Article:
What is cross collateralization?

Credit unions, under federal law, have the right to cross collateralize debts if the borrower has agreed to cross collateral clauses in loan documents.  In simple terms this means that the credit union can use the collateral for one loan to secure other loans that the credit union has made to that same individual.  An example of this is if a person has a car loan with a credit union and they also have a personal loan from that same credit union; the loan documents for both the car loan and the personal loan provide that the collateral for the car loan (the car) is security for the personal loan as well.  Credit unions loan agreements always provide that any loan (or credit card) through the credit union is also secured by the deposit accounts at that credit union.  If the borrower remains current on all of these debts there is no problem, and the borrower likely has no idea that the credit union ties all of the loans together.  However, if the borrower defaults on one debt, the credit union may take actions against the collateral.  Typically the first thing the credit union will do if the borrower misses a payment is take the payment out of the borrower’s deposit accounts held at the credit union.  They can do this because the deposit accounts are collateral for the loans held by that credit union.  Once there are no longer any funds on deposit to pay for the payments on the loan, then the credit union will typically initiate collections calls or other collections actions.  They may also send a notice to the borrower that the other collateral for the debt (in this example, the car) may be repossessed to pay for the debt.

How can the credit union do this?

Federal law allows credit unions to cross collateralize debts provided that the borrower consents to this by signing loan agreements for all of the affected debts which clearly state that the debts will be cross collateralized.  The most common collateral to be held by the credit union are first the deposit accounts of the borrower, and second vehicles which are collateral for purchase-money loans of the borrower with that credit union.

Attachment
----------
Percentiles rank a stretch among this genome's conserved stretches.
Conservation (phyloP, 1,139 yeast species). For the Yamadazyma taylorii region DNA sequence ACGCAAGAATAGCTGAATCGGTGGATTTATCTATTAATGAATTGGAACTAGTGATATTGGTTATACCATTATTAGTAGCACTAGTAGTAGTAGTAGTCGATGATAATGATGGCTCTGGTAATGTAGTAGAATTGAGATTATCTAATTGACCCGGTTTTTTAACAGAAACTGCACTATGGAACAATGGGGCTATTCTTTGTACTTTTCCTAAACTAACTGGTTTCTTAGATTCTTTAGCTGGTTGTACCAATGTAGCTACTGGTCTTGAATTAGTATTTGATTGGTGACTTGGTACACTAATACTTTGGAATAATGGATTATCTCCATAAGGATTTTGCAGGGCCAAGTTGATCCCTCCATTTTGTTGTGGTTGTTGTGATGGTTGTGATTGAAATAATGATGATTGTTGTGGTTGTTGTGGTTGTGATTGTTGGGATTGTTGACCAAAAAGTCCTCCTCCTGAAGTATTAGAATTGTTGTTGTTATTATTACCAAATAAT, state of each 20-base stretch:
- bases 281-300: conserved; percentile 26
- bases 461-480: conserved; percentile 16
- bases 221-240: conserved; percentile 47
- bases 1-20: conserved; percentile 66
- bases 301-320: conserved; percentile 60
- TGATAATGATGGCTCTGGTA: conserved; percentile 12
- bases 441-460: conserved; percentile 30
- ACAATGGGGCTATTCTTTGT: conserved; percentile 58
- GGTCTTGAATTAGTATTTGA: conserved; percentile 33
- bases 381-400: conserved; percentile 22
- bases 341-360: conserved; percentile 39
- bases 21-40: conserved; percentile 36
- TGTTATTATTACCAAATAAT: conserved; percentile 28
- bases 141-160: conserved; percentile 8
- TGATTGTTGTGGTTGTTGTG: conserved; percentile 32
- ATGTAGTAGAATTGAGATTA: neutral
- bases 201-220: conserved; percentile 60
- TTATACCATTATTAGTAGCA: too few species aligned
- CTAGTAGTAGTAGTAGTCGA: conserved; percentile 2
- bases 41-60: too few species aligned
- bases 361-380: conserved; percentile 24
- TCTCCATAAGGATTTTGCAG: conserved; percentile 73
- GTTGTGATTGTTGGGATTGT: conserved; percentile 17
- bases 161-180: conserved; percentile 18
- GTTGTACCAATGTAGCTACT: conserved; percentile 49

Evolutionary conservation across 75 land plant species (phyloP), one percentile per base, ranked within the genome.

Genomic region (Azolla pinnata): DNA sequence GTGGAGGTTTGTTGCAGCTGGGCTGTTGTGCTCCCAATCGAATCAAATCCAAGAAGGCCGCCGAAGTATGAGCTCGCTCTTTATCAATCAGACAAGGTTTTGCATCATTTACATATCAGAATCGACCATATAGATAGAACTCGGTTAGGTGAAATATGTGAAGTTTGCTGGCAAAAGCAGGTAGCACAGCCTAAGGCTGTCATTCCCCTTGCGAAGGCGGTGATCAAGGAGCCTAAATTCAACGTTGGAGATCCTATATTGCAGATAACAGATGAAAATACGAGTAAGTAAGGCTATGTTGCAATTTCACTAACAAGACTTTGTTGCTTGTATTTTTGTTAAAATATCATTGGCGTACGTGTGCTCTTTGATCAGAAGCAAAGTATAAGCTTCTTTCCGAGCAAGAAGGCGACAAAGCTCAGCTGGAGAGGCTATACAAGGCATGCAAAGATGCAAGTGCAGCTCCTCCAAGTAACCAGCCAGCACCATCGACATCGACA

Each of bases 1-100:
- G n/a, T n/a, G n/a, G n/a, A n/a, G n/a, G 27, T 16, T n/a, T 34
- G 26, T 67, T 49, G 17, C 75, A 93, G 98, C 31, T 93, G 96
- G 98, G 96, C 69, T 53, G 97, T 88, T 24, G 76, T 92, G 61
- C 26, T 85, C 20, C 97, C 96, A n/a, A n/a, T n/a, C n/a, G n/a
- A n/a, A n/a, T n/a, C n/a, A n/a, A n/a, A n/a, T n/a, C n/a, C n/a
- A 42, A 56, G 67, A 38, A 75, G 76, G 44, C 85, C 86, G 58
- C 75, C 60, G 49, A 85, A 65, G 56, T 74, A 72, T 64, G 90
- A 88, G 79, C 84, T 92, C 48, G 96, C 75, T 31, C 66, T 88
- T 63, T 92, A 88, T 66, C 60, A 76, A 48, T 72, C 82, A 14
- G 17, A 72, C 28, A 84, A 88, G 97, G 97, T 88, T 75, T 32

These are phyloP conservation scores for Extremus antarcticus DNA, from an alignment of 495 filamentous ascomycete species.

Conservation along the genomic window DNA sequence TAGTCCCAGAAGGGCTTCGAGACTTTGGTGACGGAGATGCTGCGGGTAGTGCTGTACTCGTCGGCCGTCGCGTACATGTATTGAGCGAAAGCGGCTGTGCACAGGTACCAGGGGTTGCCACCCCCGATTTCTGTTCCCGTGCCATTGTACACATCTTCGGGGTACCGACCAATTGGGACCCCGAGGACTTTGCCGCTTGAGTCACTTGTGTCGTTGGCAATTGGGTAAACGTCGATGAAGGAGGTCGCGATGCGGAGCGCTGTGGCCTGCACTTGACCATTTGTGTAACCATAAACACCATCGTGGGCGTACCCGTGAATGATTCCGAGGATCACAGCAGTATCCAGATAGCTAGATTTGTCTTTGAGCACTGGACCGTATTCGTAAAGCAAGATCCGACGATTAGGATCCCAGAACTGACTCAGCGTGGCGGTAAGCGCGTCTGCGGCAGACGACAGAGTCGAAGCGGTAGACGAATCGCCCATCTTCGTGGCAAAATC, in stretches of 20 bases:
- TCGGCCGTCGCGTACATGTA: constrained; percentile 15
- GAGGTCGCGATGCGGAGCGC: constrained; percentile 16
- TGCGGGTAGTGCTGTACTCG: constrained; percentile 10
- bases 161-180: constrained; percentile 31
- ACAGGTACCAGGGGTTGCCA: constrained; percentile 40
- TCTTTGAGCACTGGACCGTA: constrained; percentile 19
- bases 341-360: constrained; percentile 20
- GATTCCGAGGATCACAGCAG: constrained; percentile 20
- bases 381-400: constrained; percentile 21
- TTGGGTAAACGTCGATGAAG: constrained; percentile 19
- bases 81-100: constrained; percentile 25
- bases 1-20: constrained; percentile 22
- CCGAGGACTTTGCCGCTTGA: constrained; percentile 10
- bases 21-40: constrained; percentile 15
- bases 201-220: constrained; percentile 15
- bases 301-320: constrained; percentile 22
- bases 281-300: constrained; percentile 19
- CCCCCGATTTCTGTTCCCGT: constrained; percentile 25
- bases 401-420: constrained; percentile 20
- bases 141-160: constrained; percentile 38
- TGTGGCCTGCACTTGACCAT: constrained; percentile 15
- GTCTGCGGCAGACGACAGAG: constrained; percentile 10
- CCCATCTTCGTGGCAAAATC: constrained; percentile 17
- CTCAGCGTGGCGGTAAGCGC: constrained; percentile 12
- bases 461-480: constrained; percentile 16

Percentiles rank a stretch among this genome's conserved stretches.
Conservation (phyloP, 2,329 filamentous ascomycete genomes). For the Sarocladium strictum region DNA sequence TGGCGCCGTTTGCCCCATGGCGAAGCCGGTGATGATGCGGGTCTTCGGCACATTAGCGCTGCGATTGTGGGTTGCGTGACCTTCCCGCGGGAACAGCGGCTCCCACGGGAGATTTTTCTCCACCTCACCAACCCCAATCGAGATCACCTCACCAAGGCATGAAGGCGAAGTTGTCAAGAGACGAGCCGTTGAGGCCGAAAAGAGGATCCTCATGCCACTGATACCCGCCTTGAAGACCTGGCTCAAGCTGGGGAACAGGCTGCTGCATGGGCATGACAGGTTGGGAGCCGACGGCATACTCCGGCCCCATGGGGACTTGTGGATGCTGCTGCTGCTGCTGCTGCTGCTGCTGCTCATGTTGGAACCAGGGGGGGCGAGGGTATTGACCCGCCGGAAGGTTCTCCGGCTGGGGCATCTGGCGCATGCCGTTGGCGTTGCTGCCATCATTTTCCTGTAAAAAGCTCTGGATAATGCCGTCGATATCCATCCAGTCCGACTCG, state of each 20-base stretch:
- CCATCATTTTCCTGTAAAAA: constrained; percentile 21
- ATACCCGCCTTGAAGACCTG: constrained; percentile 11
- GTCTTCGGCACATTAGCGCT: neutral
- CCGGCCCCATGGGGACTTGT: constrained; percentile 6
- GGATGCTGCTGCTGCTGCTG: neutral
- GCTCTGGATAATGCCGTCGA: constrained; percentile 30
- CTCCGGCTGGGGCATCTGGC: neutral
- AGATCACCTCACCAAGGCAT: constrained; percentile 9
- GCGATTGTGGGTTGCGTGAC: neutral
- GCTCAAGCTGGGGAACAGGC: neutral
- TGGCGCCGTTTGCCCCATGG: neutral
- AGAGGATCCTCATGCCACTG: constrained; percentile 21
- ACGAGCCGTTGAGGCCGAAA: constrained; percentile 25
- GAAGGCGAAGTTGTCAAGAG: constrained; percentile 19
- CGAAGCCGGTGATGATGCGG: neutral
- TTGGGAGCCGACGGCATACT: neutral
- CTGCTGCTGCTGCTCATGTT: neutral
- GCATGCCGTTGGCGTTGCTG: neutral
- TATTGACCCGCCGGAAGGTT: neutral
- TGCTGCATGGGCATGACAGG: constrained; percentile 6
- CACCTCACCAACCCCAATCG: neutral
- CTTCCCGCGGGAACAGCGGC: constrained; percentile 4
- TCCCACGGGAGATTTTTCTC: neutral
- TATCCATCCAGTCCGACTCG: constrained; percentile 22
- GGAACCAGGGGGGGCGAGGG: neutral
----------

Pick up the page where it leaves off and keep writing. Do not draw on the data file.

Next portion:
Are there any exceptions?

Yes.  First, it is only credit unions that can cross collateralize debt in this general way.  Second, the credit union can NOT cross collateralize any debts with a mortgage loan unless the borrower specifically authorizes their real property to be collateral for a loan.  Third, the credit union can NOT cross collateralize any debts with a qualified retirement account.

How does this work in bankruptcy?

The problem of cross collateralized debts is an issue that we look for in our initial meetings with prospective clients.  We do this because multiple loans with a credit union can be a problem in bankruptcy, and we also do this because this problem in bankruptcy can often be avoided with advance planning.  As noted previously, the two most common forms of cross collateral for a credit union are deposit accounts and vehicles.  If a client who has multiple loans at a credit union files bankruptcy, the credit union will immediately freeze the client’s accounts at that credit union, preventing the client from accessing their money.  The credit union will then apply the money in the bank account to the loans owed to the credit union.  If the client has a vehicle loan with the credit union, the credit union will then require the client to reaffirm on both the vehicle loan and the other debts owed to the credit union in order to keep the vehicle.  If the client doesn’t agree to pay all of these debts, the credit union will repossess the vehicle.

How can this be avoided?

When meeting with a prospective client who banks at a credit union and has loans with that credit union, the first piece of advice is to open new deposit accounts at a different institution, shift their banking to the new institution, and abandon the credit union.  This moves the deposit accounts away from the credit union, preventing the credit union from taking the money in the prospective client’s accounts.  If the potential client has a vehicle loan and other loans at the credit union, the potential client has several options: First, the potential client can pay off the vehicle before filing bankruptcy.  Second, the potential client can refinance the vehicle with a different lender.  Third, the potential client can trade the vehicle in on a different vehicle and finance it through a different lender.  Fourth, the potential client can file a Chapter 13 to pay off just the vehicle loan (and not the other loans) to get clear title at the end of the Chapter 13.

If you have multiple debts owed to a credit union, do yourself a favor and contact us for an experienced attorney who can help you navigate cross collateralized debts.

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